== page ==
Why did we become coaches? Most of us did so to improve others’ lives, right? I sure did! That’s why I have dedicated most of my career to coaching social leaders. Who are social leaders, you may ask? Social leaders are people or organizations who dedicate their lives to making this a better world. They include:

  • Nonprofit leaders
  • Philanthropists
  • Social entrepreneurs
  • Social Innovators
  • Changemakers
  • Teachers
  • Educators
  • Activists
  • Community leaders
  • Civic leaders
  • Coaches
  • Mentors
  • Health and wellness professionals
  • Corporate responsibility professionals
  • Human service providers
  • Volunteers
  • Creators
  • People committed to sustainability and the environment
  • Generally awesome people who want to grow and learn

Here are my top 4 reasons why I love coaching social leaders. I hope they inspire you to embrace pro-bono and non-profit coaching too!

Social Leaders’ Dreams are Big and Their Impact is Even Bigger

A few days ago, I stumbled upon a client’s newspaper editorial. She was making a cogent case to her fellow citizens to rethink her country’s entire educational system. It moved me, knowing she is such a credible agent of change for her people. As her coach, I help her pursue her dream of human-centered education for all children.

Our client’s dreams are at the core of our coaching. Is there a more powerful dream than changing the world? Through our coaching of social leaders, we can help make the seemingly impossible, possible. Coaching these types of leaders truly has a multiplying effect on society. For example, when my education reformer client implements action plans we have co-created, thousands of under-served kids and their families benefit.

Social Leaders Make me Grow as Both a Coach and a Person

I am a different person because I coach social leaders. Coaching people tackling the world’s most complex problems has taught me so much about empathy and sustainable approaches. Social leaders serve diverse communities and come from all kinds of academic and socioeconomic backgrounds. Many of them are at the forefront of new ways of thinking about the world. They are generally optimists who persevere against the odds.

Imagine a deep coaching conversation with a child abuse survivor who is now working to reform the child protection system in his state. How would it impact you as a coach? As a person? These coaching interactions transform us. They broaden our mind and touch our soul. They remind us that there are many good people in this beautiful and complicated world.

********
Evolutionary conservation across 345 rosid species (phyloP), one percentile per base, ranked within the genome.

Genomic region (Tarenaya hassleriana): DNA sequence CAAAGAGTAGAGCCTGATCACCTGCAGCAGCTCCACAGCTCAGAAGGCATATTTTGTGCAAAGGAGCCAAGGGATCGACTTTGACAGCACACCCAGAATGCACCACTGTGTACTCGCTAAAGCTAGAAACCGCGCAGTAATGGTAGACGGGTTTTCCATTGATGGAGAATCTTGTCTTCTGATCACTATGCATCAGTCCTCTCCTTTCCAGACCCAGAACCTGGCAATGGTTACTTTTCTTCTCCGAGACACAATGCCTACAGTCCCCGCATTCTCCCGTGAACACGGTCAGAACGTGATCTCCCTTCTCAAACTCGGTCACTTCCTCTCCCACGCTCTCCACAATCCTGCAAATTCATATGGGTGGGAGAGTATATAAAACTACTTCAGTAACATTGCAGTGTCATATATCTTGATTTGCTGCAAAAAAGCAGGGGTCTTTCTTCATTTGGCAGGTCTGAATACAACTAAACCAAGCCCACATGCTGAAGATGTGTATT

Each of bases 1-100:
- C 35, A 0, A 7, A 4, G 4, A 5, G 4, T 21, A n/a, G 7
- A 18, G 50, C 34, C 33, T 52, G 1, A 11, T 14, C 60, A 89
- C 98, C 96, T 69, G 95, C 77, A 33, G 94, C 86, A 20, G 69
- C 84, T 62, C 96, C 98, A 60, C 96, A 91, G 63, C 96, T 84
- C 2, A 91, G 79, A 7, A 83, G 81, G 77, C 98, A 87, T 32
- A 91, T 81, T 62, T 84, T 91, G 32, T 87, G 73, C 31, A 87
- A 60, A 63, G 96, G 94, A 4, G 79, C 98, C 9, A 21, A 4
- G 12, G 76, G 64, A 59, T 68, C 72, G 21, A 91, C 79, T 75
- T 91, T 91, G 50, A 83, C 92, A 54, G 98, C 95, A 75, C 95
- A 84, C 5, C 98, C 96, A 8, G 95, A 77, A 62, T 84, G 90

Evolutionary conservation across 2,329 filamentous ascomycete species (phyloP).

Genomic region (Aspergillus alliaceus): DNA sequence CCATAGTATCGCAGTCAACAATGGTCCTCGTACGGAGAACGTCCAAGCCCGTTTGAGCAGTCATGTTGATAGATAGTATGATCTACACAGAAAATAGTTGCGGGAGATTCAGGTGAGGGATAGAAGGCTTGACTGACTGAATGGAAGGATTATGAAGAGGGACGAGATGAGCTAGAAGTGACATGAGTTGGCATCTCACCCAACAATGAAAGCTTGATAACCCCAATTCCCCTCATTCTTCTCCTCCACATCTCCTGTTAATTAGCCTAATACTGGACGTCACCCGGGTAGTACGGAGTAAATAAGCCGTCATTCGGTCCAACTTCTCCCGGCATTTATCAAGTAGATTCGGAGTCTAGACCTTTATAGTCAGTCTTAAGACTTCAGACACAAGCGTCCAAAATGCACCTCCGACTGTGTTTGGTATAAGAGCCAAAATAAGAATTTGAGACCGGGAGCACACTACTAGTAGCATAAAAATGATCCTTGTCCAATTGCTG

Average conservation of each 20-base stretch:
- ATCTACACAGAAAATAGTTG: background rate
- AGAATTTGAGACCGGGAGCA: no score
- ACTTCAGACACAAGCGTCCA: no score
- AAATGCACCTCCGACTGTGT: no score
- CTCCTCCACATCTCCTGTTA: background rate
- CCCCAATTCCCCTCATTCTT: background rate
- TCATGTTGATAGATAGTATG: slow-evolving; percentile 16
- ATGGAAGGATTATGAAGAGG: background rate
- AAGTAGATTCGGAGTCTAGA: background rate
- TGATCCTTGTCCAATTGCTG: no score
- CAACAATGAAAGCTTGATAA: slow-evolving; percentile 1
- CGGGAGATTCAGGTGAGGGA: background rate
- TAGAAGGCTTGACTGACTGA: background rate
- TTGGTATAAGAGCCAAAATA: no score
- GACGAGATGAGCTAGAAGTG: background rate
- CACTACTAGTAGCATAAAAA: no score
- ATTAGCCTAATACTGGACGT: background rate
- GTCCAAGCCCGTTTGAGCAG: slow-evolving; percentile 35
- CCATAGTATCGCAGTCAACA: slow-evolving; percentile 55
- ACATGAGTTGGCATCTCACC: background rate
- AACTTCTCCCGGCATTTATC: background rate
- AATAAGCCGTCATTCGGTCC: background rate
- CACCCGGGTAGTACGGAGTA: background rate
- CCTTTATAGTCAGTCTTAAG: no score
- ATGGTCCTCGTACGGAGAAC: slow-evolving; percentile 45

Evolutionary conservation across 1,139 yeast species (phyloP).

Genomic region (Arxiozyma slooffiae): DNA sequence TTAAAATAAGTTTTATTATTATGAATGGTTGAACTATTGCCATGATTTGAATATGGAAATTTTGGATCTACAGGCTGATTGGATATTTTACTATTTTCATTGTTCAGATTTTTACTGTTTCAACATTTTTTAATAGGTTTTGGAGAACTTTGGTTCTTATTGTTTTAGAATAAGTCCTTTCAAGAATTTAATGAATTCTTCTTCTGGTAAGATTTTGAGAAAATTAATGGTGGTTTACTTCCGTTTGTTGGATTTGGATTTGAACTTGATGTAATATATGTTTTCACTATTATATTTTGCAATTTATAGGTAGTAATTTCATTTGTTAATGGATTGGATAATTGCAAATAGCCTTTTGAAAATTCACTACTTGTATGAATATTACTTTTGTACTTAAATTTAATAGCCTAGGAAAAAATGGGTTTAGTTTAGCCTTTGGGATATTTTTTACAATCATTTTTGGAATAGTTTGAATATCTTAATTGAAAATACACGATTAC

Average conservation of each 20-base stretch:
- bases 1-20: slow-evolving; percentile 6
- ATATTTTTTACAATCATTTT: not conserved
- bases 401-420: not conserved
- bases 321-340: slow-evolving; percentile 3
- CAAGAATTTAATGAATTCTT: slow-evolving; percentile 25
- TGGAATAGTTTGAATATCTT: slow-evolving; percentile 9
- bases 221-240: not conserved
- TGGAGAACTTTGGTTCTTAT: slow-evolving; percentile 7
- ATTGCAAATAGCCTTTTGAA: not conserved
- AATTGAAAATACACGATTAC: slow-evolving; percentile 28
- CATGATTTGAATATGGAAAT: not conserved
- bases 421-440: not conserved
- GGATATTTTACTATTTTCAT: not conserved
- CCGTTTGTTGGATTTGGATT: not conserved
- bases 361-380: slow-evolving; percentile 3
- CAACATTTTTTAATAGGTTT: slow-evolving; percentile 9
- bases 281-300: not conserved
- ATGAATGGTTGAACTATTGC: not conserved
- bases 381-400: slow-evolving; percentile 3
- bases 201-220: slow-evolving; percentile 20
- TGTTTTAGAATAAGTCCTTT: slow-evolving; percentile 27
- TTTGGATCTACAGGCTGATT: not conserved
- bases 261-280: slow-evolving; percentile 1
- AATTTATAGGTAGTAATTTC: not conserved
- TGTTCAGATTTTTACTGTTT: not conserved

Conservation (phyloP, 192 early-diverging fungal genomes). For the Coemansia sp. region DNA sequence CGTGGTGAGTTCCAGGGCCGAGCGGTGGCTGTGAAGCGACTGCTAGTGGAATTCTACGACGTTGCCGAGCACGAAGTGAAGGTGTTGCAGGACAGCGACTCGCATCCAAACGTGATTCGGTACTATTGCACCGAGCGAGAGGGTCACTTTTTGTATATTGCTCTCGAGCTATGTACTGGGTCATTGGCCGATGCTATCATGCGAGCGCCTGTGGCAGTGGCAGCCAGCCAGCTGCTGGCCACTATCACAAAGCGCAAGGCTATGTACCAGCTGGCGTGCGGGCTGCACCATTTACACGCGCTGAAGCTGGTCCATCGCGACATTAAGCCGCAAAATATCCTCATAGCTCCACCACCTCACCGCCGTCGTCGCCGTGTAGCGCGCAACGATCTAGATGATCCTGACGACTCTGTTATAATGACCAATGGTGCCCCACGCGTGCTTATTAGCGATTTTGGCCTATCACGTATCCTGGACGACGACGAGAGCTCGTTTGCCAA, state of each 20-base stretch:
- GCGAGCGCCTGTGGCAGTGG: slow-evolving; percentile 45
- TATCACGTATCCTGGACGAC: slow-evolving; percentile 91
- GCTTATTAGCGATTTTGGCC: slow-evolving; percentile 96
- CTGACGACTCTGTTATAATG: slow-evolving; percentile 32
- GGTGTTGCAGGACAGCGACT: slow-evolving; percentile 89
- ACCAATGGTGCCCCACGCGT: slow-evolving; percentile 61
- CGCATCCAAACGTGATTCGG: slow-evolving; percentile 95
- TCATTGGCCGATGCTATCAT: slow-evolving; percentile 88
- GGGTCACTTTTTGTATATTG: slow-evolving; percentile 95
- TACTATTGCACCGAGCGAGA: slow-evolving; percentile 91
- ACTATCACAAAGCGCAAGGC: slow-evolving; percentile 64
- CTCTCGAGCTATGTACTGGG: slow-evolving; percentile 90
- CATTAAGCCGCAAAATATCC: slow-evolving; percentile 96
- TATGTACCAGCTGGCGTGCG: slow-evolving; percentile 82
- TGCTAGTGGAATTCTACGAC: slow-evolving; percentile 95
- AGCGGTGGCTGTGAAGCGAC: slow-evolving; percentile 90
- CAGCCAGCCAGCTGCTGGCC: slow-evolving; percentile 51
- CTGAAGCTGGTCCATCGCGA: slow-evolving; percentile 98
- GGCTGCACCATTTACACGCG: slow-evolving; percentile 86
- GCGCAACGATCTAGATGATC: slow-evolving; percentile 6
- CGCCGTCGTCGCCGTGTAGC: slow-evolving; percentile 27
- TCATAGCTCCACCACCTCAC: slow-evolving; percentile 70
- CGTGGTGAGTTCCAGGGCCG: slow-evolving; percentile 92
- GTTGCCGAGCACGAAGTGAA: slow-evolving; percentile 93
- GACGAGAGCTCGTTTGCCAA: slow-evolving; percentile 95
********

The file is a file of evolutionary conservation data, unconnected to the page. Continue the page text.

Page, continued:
Social Leaders Tend to be More Open to the Coaching Process

How does coaching social leaders differ from coaching corporate executives? I am often asked this question. I find that social leaders tend to be more open to the process and willing to explore. ICF’s 11 Core Competencies often allude to co-creation, experimentation, and risk taking. Most social leaders already operate in “risky” environments, where there are no clear answers. Professionals like doctors or teachers never know what the day will bring, so they are comfortable with uncertainty.

On the other hand, “uncertainty is the enemy of business” is a widely held belief. Thus, corporate leaders may be more focused on “results” and are more risk-averse in the approaches they are willing to pursue in the coaching relationship.

Social Leaders Really Need Coaches

An at-risk youth non-profit Executive Director recently said to me “I am always fighting fires and things are never stable. I am exhausted.” Saving the world is a challenging and stressful undertaking! Social leaders typically perform miracles with very little staff, funding, time or self-care. They need coaches to help them learn how to maximize both their financial and emotional resources. If a social leader already performs miracles on her own, imagine what she could do with a coach?

Coaching social leaders has enriched my life. Let it enrich yours, too. Try pro-bono coaching through the ICF Foundation and your local ICF Ignite program. You will not regret it.


Cristina Custodio is the Social Leadership Coach. She helps social leaders realize their dream of a better world, in their own style and on their own terms. She has over 20 years’ experience in leadership and management. Since 2011, she has coached social leaders in education, philanthropy, social entrepreneurship, community development, environment, public health, STEM and the arts. She is a PCC (Professional Certified Coach by the International Coach Federation) with a BA in History & Literature and MBA from Harvard University. You can follow her blog in either English or Spanish at www.thesocialleadershipcoach.com.